I believe that Patriarch Bartholomew’s actions on the Ukrainian issue were erroneous. The stated goals haven’t been achieved, the Ukrainian issue hasn’t been resolved, the schism hasn’t been healed, because in my opinion, people who aren’t clergy have entered the Church body. The pan-Orthodox crisis has deepened. And I think this is because the Patriarch made the decision alone, and didn’t appeal to the voice of the Church, although our Church is a conciliar one (as indicated in the Nicene Creed).
Fr. Taras also spoke about the tragedy of the persecution of the Church in Ukraine today:
I can’t imagine the things that are happening in Ukraine today happening in Spain – that they would come to my church with buzz saws, insult me—to satisfy some of their personal needs. And the government also took part in this.
And, of course, this tragedy has a spiritual dimension, he notes:
Looking at the actions of the OCU in relation to the UOC, I understand that its representatives are in a state that the Holy Fathers call prelest. That is, they are in some kind of delusion, which, in turn, encourages them to do certain things. People in this state can’t give an objective assessment of their own actions…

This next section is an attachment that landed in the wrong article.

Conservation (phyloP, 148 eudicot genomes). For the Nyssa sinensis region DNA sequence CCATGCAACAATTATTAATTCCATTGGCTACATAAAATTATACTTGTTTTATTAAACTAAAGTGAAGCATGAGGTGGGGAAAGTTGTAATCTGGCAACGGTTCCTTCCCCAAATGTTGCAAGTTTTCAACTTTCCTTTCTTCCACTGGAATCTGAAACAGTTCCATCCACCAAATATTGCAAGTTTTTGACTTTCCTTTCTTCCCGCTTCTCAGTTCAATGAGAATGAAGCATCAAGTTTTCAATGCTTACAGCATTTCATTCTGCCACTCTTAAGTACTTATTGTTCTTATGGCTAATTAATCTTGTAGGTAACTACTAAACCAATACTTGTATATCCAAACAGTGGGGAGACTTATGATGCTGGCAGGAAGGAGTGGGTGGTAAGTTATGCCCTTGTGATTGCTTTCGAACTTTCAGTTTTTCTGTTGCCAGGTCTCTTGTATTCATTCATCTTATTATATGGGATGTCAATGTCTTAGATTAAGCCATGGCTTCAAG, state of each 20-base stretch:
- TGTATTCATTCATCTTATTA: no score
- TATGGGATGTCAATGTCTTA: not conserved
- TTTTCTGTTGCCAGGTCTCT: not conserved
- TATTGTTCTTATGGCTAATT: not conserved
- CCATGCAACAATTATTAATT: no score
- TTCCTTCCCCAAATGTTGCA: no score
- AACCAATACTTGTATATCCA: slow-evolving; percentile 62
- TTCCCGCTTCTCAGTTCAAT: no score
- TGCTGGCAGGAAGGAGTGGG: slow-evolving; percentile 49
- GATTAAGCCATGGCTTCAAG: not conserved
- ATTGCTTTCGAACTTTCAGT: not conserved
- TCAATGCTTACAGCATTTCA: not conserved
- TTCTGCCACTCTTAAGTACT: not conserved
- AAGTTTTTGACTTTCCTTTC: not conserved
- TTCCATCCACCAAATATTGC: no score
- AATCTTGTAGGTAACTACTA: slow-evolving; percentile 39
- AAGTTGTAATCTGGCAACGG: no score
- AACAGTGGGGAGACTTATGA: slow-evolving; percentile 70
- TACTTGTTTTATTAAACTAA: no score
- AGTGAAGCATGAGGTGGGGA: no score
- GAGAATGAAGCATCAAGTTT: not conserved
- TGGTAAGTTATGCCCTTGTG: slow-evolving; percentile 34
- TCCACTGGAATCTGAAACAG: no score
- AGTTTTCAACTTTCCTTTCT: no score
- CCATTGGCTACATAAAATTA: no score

It’s difficult for me to understand how a priest who cuts the locks on a church with a buzz saw today can stand in the same church tomorrow and tell the congregation about love.
When the Russian war in Ukraine started, Fr. Taras recalls, he told his parishioners: “Let’s pray for an end to the war, for peace in Ukraine, and let’s not criticize the Ukrainian president, at least until this whole story is over.”